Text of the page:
August 7, 2013


Teens get feel for medical careers

Hospital’s annual camp introduces high school students to profession


Joe McIntyre/staff photographer
Ninth-grade students Alexandria Hayden, left, and Kyra White, right, of Syracuse listen as Cortland firefighters talk about the role of heavy fire rescue equipment on Tuesday at Cortland Regional Medical Center’s MASH Camp.

Staff Reporter

A group of about 20 students from Cortland County and Central New York sat in the field next to the Cortland Regional Medical Center parking lot Tuesday afternoon in their medical scrubs eating lunch after responding to a nearby bus accident.
The accident was staged and the students were eighth- and ninth-graders participating in the 11th annual MASH Camp.
MASH is an acronym for Medical Academy of Science and Health and the camp is a program run by Central New York Area Health Education Center, or CNY AHEC, and funded by Excellus Blue Cross Blue Shield through its Community and Member Health Improvement grant.
Students ages 13 to 15 hear about the program through school-based promotion and those who are interested sign up and are invited to the camp. This year, 15 different hospitals including Cortland Regional and roughly 300 students around the state participated in the program. Over the course of two days from 9 a.m. to 4 p.m., the students see many of the hospital’s different departments such as the maternity ward, respiratory care, cardiac rehabilitation and even the laboratory and the morgue to learn more about them and what goes on there.
Program Organizer Lauren Shore is a member of CNY AHEC in Cortland and worked with the hospital to make MASH Camp possible for the students.
Shore said the mission of the camp is to give students a chance to learn about the health care system and to pique their interest in pursuing a career in the field. She added it was also a good way to show them hospitals are not all bad.
“It’s good exposure for them,” Shore said. “This is a good opportunity for kids to see hospitals aren’t a scary place.”
One of the more hands-on activities of MASH Camp happens when the students get the opportunity to test their mettle in a mock emergency situation.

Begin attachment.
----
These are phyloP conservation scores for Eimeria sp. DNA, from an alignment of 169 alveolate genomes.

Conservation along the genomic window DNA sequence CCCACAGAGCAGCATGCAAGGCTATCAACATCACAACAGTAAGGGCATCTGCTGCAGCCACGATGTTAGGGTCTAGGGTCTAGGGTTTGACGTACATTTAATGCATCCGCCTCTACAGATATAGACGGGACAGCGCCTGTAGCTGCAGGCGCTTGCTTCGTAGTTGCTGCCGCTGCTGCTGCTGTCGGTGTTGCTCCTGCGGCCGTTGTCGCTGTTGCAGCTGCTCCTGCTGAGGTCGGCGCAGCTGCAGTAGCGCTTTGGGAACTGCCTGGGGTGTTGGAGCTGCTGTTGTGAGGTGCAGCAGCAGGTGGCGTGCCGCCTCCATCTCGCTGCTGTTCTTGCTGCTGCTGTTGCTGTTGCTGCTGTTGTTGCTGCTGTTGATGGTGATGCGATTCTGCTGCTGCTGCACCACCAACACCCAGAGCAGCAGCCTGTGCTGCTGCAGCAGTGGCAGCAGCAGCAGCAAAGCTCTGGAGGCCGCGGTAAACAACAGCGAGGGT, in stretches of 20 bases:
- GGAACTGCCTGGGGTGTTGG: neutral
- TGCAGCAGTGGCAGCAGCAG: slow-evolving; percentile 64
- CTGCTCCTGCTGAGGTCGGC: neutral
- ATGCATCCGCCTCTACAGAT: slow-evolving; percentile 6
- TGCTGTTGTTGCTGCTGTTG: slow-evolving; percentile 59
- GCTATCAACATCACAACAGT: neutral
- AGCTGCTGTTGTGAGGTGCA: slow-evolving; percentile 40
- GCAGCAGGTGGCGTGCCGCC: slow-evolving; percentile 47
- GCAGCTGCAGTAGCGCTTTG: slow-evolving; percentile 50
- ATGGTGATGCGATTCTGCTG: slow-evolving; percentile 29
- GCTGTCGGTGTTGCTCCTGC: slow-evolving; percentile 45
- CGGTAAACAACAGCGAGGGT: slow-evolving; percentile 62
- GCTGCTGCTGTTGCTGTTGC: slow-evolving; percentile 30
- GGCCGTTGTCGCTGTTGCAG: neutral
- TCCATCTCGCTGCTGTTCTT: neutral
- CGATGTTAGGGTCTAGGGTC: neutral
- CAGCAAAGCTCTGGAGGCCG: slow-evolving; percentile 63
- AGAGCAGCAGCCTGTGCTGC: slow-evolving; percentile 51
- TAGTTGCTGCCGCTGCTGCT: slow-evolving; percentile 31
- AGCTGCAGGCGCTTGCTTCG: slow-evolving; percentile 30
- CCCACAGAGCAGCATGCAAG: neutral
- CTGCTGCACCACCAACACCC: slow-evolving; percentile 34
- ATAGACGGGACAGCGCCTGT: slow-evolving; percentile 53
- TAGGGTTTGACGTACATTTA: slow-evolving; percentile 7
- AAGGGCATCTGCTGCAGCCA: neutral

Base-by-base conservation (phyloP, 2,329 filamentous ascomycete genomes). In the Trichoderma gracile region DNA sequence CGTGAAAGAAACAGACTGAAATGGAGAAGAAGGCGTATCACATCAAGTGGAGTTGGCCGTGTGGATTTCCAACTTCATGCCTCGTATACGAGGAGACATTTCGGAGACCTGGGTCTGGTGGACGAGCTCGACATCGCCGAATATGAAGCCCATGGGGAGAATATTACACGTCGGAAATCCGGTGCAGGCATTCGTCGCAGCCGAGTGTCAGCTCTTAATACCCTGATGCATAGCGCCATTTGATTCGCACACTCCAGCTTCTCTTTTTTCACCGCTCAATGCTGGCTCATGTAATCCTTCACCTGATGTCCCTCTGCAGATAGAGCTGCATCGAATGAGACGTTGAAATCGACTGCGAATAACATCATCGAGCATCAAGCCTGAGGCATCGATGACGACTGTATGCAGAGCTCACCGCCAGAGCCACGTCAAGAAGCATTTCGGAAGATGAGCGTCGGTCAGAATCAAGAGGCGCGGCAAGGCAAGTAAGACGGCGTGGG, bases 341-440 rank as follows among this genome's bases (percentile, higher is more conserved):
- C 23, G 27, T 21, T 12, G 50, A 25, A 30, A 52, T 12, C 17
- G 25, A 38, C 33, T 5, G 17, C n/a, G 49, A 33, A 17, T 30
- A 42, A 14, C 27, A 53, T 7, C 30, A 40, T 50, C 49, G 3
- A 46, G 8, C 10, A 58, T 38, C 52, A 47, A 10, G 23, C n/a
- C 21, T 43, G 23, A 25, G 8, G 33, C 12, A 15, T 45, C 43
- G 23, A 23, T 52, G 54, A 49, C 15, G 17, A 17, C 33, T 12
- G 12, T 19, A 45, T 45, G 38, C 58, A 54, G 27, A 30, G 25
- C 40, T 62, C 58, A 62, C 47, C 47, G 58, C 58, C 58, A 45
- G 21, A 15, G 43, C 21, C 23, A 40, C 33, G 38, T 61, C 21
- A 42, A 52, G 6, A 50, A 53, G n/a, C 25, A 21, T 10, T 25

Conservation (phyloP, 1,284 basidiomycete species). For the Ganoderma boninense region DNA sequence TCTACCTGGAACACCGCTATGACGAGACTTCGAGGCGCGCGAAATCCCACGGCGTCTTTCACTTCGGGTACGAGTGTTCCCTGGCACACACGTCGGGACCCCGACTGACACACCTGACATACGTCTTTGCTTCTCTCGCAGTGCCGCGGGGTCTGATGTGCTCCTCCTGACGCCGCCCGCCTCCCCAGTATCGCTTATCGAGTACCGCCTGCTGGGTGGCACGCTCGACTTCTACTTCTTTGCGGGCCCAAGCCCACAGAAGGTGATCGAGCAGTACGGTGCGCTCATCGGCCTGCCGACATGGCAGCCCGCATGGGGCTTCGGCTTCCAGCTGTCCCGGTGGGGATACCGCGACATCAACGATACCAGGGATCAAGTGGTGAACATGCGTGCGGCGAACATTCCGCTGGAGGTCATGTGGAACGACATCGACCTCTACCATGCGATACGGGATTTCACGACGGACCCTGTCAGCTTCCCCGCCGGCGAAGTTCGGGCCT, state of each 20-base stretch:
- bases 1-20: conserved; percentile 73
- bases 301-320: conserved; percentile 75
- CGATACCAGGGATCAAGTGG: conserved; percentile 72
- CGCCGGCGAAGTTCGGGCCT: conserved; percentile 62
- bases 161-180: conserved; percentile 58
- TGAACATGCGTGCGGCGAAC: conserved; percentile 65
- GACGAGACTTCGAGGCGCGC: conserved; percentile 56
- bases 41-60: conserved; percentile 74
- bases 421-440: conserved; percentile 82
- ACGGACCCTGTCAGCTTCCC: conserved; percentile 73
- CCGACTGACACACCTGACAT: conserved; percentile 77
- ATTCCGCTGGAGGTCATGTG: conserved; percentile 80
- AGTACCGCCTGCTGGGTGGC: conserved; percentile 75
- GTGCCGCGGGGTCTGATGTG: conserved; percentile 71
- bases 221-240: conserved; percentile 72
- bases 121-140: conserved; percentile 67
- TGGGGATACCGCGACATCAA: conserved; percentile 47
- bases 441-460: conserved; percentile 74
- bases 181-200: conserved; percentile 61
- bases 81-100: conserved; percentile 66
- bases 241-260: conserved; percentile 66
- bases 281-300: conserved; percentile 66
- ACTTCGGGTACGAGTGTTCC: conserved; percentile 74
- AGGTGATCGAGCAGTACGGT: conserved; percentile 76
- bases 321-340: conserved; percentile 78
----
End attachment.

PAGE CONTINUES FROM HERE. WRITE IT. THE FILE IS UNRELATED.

“We did a simulation of a right-on-the-scene injury,” said Matt Pelowski, 14, of Cortland. “We heard a phone call and rushed over to the scene.”
After receiving the 911 call at the hospital, the group of students were brought outside to where a small bus was parked on the grass. Actors were covered in fake blood and made-up to look like they had sustained serious injuries and the students were responsible for tending to the wounded.
“In the beginning it was really interesting,” said Joanna Maressa, 13, of Camillus, Onondaga County. “There was a person hanging out of the bus; they had a head injury and there was blood.”
Maressa said although she does not think she would like being a paramedic, she says she wants to be a cardiovascular surgeon.
“I’m intrigued by blood and the heart,” Maressa said. “So that’s something I’d want to pursue when I’m older.”
Jacqueline Iacovelli, director of community and regional affairs for Excellus, says she supports MASH Camp is because it encourages students to join a profession that needs more dedicated people.
“Improving the health and health care of the residents of the communities we serve is core to our mission as a nonprofit health plan,” Iacovelli said, “If you take a local student; even if they go to school somewhere else, they’re much more likely to come back to practice. They’re going to be our doctors in the future.”


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